WAGES & OVERTIME
Enacted in 1938, the Fair Labor Standards Act (“FLSA”) provides workers with a minimum wage and payment of overtime. Despite being in effect for over 70 years, some employers still fail to pay the minimum wage or overtime to their employees. However, the FLSA does not entitle all employees to a minimum wage or overtime. Thus, some employers try to avoid their obligations under the FLSA by improperly categorizing employees as being exceptions to the FLSA.
The FMLA can be complicated. The FMLA doesn’t cover all employees. The attorneys at Lopez & Wu can help you determine your rights under FMLA.
What kind of employers must follow the FLSA?
First, the employer must have a business that engages in trade, business, or movement of goods or money from one state to another. An employer that produces goods moved from one state to another must also comply with the FLSA.
Second, the FLSA applies to employers who conduct at least $500,000 in business per year.
Some employers, such as hospitals; primary schools; secondary schools; colleges and universities; and state, federal, and local agencies, are not covered by the FLSA.
What is the minimum wage?
As of July 24, 2009, the federal minimum wage is $7.25 per hour.
When must an employer pay me overtime?
Subject to exceptions, the FLSA requires an employer to pay one and one-half times the regular rate of pay for each hour over 40 hours in a week. To determine when you are entitled to overtime, you should calculate the number of hours worked according to a seven-day workweek. If you are not an hourly employee, you may still be entitled to overtime, depending on whether the FLSA categorizes you as a type of “exempt” employee.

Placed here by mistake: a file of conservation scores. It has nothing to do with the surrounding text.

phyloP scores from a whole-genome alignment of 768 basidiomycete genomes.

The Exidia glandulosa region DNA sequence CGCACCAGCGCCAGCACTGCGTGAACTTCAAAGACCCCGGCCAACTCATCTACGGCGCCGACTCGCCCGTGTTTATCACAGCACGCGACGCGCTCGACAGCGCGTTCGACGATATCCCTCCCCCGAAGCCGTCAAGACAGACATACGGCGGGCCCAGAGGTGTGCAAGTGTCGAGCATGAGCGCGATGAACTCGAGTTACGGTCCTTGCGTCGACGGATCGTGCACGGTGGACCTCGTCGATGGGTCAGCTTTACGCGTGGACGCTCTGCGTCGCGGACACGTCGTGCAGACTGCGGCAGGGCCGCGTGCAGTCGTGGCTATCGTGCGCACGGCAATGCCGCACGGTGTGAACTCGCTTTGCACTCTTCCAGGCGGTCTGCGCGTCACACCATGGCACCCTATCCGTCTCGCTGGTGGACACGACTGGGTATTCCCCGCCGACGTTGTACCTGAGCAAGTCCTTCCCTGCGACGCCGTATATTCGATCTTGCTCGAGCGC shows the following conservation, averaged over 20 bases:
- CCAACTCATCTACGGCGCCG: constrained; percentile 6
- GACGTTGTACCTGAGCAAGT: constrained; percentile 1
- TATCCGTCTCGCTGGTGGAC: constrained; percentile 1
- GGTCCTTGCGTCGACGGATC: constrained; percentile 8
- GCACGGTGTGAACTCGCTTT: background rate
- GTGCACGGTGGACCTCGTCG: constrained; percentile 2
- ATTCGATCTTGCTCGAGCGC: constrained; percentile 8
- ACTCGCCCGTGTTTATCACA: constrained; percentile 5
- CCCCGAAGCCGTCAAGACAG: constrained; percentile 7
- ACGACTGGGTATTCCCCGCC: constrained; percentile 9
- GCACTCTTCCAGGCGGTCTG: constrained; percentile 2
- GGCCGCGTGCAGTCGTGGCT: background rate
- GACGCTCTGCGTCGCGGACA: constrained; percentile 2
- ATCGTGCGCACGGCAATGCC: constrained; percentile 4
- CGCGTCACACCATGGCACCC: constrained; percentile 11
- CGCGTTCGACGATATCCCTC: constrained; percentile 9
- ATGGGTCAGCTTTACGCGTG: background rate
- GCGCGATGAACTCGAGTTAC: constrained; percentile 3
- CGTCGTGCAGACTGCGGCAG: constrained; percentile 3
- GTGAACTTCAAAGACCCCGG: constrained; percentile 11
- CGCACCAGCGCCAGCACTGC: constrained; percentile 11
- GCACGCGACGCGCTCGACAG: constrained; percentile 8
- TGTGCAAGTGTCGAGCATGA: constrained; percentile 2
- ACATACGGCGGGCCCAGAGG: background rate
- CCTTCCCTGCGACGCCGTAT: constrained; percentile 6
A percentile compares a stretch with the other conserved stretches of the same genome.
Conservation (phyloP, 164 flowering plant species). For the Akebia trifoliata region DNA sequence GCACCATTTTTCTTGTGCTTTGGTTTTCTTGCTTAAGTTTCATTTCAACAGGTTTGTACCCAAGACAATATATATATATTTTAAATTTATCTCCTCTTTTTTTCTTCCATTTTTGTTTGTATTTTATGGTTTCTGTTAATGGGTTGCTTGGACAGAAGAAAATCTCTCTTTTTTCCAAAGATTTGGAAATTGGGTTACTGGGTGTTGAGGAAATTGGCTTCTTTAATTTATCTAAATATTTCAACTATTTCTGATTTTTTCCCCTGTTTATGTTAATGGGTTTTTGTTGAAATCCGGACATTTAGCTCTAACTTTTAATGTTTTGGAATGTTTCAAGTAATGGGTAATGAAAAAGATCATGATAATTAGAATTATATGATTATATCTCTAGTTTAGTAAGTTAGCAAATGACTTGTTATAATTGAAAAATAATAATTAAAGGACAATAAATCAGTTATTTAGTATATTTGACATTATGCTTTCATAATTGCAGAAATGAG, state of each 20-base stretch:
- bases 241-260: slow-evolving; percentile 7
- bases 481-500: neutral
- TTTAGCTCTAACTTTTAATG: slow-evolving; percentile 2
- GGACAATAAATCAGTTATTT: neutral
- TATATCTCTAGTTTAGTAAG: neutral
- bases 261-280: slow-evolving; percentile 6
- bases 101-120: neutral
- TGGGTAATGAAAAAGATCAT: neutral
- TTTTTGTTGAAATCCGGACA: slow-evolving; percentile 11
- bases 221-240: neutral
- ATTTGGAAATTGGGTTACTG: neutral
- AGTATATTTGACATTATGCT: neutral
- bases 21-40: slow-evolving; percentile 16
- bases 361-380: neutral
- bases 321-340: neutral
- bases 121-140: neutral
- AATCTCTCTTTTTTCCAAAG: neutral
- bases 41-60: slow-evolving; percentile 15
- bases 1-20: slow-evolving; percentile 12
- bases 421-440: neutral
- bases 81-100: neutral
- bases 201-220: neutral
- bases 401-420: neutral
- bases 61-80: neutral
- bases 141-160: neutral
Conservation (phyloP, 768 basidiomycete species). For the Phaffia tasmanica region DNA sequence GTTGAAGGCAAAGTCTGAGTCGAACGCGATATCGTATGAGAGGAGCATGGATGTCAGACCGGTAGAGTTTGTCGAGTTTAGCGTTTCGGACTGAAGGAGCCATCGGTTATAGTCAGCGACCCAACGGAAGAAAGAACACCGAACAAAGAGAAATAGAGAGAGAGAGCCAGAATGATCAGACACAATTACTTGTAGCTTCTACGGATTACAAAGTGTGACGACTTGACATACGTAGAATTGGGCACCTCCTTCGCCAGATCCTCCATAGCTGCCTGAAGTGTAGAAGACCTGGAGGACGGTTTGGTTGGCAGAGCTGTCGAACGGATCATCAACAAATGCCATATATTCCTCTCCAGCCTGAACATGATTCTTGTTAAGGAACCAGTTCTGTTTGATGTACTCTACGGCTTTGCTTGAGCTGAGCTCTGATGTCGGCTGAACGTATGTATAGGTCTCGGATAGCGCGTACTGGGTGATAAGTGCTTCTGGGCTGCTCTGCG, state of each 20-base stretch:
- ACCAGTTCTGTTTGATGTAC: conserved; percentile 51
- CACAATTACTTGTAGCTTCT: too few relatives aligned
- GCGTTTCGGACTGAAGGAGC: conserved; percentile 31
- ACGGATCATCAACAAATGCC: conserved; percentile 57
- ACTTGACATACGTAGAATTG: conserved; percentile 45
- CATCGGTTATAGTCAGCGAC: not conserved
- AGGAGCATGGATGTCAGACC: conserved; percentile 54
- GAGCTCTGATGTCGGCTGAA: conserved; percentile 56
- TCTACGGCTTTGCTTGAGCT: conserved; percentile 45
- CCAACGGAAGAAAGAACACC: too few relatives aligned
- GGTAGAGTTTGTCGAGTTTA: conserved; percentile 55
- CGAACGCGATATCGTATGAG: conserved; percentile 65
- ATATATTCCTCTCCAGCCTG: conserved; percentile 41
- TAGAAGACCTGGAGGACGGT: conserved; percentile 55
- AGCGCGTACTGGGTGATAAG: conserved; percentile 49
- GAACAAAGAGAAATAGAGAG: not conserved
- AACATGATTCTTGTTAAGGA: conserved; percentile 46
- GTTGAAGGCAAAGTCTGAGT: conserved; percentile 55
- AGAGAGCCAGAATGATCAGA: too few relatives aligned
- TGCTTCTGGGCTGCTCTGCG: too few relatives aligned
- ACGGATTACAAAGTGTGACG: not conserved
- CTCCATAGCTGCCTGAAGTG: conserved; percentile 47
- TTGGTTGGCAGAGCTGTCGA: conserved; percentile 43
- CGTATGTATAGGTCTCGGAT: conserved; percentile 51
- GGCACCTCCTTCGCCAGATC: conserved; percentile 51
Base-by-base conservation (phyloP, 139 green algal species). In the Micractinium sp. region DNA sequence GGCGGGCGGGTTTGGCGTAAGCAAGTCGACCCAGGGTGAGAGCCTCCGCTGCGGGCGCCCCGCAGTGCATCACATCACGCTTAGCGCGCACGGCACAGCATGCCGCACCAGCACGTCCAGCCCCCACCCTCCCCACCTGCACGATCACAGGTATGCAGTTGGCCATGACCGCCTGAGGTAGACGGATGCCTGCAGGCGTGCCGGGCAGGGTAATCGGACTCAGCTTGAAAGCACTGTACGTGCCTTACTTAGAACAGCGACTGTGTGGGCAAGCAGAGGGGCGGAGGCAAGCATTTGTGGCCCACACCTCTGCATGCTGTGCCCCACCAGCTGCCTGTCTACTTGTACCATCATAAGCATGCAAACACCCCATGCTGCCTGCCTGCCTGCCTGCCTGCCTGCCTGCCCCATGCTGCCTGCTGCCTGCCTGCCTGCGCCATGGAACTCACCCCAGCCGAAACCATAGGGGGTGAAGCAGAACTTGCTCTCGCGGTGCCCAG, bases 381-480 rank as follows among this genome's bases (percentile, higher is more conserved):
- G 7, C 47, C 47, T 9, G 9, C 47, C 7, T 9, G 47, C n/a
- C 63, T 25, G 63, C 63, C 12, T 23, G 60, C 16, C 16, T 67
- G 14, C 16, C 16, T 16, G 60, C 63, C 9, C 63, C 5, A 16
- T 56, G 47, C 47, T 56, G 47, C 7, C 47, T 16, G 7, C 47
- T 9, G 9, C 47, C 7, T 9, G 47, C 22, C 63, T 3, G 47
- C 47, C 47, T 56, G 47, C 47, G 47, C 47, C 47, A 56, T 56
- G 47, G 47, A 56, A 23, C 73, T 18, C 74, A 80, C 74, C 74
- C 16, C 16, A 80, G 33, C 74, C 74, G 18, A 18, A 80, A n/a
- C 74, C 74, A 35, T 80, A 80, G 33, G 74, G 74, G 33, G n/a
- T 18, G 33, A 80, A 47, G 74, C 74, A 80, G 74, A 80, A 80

Am I protected by the FLSA?
FLSA does not protect all workers. For example, the FLSA does NOT protect the following types of workers:
Administrative employees who perform office work related to management or general business operations for an employer’s customers;
Employees who exercise discretion and independent judgment with regard to business matters;
Professional employees; OR
Outside sales employees.
How do I enforce my FLSA rights?
If you suspect that your employer has not paid you either the minimum wage or overtime, you may file suit in federal court for unpaid wages. You must file a lawsuit in court within two years of when the employer violated the FLSA. If the employer has willfully violated the FLSA, you have three years to file a FLSA lawsuit. However, some states have wage and hour laws that my provide you with more protects than the FLSA. Please be aware that state deadlines to file court cases may be shorter than FLSA deadlines.
If you prevail in court, you will receive the unpaid wages, but also liquidated damages equal to the amount of wages owed, and attorneys fees and costs.